Podcast – Dave Blakey of Snapt on Radically Different ADC

Joining us this week is Dave Blakey, CEO and Co-Founder Snapt.

About Snapt

Snapt develops high-end solutions for application delivery. We provide load balancing, web acceleration, caching and security for critical services.


  • 1 min 28 sec: Introduction of Guest
  • 1 min 59 sec: Overview of Snapt
    • Software solution
  • 3 min 1 sec: New Approach to Firewalls and Load Balancers
    • Driven by customers with micro-services, containers, and dynamic needs
    • Fast scale and massive volume needs
    • Value is in quality of service and visibility into any anomaly
  • 7 min 28 sec: Engaging with DevOps teams for Customer interactions
    • Similar tools across multiple clouds and on-premises drives needs
    • 80% is visibility and 20% is scalability
    • Podcast – Honeycomb Observability
  • 13 min 09 sec: Kubernetes and Istio
    • Use cases remain the same independent of the technology
    • Difference is in the operations not the setup
    • Istio is an API for Snapt to plug into
  • 17 min 29 sec: How do you manage globally delivered application stack?
    • Have to go deep into app services to properly meet demand where needed
    • Immutable deployments?
  • 25 min 24 sec: Eliminate Complexity to Create Operational Opportunity
  • 26 min 29 sec: Corporate Culture Fit in Snapt Team
    • Built Snapt as they needed a product like Snapt
    • Feature and Complexity Creep
  • 28 min 48 sec: Does platform learn?
  • 31 min 20 sec: Lessons about system communication times
    • Lose 25% of audience per 1 second of website load time
  • 34 min 34 sec: Wrap-Up

Podcast Guest:  Dave Blakey, CEO and Co-Founder Snapt.

Dave Blakey founded Snapt in 2012 and currently serves as the company’s CEO.

Snapt now provides load balancing and acceleration to more than 10,000 clients in 50 countries. High-profile clients include NASA, Intel, and various other forward-thinking technology companies.

Today, Dave has evolved into a leading open-source software-defined networking thought leader, with deep domain expertise in high performance (carrier grade) network systems, management, and security solutions.

He is a passionate advocate for advancing South Africa’s start-up ecosystem and expanding the global presence of the country’s tech hub.

32nd rule to measure complexity + 6 hyperscale network design rules

If you’ve studied computer science then you know there are algorithms that calculate “complexity.” Unfortunately, these have little practical use for data center operators.  My complexity rule does not require a PhD:

The 32nd rule: If it takes more than 30 seconds to pick out what would be impacted by a device failure then your design is too complex.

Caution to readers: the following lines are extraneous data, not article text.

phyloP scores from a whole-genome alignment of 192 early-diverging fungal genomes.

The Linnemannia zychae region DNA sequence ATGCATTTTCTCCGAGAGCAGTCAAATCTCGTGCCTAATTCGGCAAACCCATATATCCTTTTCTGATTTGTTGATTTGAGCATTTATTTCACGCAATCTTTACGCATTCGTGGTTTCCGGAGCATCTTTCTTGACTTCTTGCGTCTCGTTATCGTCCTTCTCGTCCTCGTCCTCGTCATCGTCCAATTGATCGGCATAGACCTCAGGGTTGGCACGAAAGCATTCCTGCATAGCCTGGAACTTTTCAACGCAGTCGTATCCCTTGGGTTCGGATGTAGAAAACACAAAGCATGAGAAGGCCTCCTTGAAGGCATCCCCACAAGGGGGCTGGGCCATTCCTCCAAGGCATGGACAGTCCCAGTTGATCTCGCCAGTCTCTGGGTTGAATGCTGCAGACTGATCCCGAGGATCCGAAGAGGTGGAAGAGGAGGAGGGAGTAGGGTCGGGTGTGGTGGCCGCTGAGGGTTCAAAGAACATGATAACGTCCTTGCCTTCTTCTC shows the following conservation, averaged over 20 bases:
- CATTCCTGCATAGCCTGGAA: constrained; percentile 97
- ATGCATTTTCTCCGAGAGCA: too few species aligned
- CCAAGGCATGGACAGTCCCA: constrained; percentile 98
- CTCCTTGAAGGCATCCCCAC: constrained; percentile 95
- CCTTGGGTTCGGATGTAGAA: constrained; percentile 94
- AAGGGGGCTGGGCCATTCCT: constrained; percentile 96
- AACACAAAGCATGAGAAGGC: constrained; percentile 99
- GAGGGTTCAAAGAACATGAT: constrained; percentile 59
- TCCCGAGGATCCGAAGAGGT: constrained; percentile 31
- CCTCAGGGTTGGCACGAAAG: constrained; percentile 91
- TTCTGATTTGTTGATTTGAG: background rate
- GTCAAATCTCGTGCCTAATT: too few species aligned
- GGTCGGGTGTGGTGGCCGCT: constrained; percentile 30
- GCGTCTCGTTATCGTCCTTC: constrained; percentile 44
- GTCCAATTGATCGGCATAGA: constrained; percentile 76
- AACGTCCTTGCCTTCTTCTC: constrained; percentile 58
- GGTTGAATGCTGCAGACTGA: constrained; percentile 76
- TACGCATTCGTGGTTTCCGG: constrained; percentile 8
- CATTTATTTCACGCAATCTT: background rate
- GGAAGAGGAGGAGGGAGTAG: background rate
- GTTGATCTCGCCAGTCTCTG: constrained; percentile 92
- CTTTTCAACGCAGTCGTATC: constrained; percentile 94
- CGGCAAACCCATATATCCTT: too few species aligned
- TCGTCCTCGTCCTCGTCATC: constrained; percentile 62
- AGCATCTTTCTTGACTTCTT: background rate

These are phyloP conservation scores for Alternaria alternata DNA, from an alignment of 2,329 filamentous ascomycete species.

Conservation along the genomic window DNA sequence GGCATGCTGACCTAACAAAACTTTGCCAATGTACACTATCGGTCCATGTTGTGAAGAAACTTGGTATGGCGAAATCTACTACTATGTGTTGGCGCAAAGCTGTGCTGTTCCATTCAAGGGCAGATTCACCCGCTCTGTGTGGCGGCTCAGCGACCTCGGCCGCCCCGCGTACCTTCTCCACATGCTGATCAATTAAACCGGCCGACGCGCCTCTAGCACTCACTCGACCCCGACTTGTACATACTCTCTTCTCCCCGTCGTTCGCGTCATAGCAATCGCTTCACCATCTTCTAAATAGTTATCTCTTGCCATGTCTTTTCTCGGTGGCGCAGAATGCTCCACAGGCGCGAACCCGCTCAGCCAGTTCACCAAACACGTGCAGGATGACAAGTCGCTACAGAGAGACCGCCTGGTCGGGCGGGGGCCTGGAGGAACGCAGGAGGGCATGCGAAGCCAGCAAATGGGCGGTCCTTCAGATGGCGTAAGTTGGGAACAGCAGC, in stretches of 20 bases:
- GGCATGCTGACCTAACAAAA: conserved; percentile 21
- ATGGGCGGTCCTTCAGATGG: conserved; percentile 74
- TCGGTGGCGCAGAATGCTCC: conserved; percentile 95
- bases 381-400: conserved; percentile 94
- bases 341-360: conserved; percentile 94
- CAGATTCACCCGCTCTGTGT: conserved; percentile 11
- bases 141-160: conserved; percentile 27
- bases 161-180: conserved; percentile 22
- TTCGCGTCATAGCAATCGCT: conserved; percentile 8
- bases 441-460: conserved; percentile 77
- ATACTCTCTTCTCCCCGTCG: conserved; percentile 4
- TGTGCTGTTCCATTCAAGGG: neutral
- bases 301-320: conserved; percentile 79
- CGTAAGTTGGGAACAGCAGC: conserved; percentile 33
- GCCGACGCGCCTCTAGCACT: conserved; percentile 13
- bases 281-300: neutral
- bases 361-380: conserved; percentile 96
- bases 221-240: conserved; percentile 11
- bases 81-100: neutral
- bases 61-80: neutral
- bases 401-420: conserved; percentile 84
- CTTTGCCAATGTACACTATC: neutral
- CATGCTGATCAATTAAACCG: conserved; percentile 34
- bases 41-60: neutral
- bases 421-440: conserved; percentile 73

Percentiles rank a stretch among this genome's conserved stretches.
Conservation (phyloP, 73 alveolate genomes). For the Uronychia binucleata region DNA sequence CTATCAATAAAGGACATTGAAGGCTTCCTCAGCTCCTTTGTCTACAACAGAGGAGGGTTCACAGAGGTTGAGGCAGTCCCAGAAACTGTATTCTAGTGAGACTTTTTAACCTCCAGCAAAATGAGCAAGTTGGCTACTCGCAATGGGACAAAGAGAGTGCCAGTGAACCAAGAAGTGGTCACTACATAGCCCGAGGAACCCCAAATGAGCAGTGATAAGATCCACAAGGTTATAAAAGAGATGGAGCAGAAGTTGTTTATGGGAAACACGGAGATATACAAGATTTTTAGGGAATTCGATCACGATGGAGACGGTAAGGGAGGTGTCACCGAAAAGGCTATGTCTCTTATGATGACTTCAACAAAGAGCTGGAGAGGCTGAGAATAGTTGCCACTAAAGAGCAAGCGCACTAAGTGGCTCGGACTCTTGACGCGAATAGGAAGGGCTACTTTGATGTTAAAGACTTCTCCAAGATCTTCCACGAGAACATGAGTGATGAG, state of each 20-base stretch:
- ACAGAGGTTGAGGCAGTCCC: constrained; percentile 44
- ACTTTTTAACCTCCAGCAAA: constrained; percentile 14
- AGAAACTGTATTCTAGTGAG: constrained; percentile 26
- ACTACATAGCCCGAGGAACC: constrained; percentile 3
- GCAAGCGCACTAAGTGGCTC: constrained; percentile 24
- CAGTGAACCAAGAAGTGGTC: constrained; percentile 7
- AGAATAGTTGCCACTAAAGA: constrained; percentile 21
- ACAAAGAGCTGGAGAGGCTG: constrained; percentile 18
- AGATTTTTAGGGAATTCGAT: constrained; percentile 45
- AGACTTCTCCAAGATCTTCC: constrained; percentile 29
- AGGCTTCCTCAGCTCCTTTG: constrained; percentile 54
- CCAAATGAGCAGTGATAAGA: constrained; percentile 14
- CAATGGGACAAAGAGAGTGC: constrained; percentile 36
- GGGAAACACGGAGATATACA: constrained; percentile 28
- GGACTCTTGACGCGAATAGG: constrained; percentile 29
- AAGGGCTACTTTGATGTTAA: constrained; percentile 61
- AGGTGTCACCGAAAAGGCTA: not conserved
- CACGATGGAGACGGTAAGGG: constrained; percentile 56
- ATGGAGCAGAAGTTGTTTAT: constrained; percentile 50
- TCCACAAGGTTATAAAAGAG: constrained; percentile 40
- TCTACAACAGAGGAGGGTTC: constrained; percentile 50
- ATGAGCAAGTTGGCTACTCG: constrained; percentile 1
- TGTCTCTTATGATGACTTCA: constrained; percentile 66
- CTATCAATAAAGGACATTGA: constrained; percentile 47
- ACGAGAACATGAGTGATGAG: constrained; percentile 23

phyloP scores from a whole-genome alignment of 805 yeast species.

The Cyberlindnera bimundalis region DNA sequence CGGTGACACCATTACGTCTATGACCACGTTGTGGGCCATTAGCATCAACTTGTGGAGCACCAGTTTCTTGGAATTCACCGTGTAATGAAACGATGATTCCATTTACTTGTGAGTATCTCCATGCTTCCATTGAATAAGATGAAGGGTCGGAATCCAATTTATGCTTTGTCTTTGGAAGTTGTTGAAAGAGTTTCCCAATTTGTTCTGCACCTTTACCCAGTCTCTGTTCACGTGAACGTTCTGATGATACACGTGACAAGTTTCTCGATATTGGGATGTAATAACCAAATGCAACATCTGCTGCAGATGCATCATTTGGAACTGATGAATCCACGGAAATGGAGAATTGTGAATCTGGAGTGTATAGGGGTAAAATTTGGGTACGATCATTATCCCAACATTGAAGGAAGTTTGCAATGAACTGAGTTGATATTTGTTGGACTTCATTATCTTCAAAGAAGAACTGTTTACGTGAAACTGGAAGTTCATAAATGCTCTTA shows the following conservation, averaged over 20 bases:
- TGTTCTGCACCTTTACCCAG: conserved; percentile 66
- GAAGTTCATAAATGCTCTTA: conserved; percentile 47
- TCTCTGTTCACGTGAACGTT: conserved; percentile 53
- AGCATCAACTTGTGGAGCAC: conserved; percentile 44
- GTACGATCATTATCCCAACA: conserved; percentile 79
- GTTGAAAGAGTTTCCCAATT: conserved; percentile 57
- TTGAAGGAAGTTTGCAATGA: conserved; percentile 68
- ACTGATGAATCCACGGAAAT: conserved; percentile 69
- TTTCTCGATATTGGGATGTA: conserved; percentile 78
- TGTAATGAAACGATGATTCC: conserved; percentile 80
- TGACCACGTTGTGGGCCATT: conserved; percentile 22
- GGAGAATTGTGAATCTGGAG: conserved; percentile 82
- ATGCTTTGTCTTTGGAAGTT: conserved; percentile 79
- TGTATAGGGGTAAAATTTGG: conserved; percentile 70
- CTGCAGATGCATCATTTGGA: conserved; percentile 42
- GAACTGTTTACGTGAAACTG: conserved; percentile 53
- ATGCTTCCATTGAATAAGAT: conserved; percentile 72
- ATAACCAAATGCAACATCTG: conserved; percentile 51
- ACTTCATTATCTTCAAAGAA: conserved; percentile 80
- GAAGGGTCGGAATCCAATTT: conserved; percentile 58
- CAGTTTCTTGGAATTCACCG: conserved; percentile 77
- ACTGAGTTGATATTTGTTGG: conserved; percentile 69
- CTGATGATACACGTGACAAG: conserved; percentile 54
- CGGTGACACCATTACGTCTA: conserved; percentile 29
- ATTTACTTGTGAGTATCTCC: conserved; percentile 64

6 Hyperscale Network Design Rules

  1. Cost Matters
  2. Keep Networks Flat
  3. Filter at the Edge
  4. Design Fault Zones
  5. Plan for Local Traffic
  6. Offer load balancers (to your users)

Sorry for the teaser… I’ll be able to release more substance behind this list soon.   Until then comments are (as always) welcome!




Getting cozy with “Adjacent Services”

I’ve had a busy week with Azure Training and Cloud Camp Seattle.  It’s going to take a few days to unwind specific posts about both, but I wanted to hit some shiny new thoughts.

Services helping each other

  • Adjacent Services are dedicated and/or public services (XaaS) that are offered along side generic public cloud offerings.   For a company like Dell (my employer), this could be specific brands of storage or databases (e.g. Oracle).  I believe these are much higher margin XaaS than IaaS.
  • Layer 7 Load Balancers represent a more intelligent link between load direction and the applications. I heard people using this term in multiple contexts.   For example,  In Azure, the apps can set themselves as “offline” and they will stop getting traffic then they can turn themselves online when they are ready for more.
  • Cloud Rollout/Migration is a rolling upgrade scheme where you can send traffic to 2 versions of your application at the same time!  You upgrade by zones and if you have >2 zones then you’ll have two active versions at the same time.  Your data models need to accommodate this.
  • We don’t have enough Agile Cloud programming books (like Dave Thomas’ RoR Intro).  We need a cloud programming book that STARTS WITH INTEGRATION TESTS and shows how to use all the adjacent services.  I may just have to write one (or three).

Thanks to many many at Microsoft for the great Azure training sessions.  I’ll add more names, but for now I have links to Steve Marx (Smarx.com) & Srirm Krishnan (Sriram Krishnan.com) .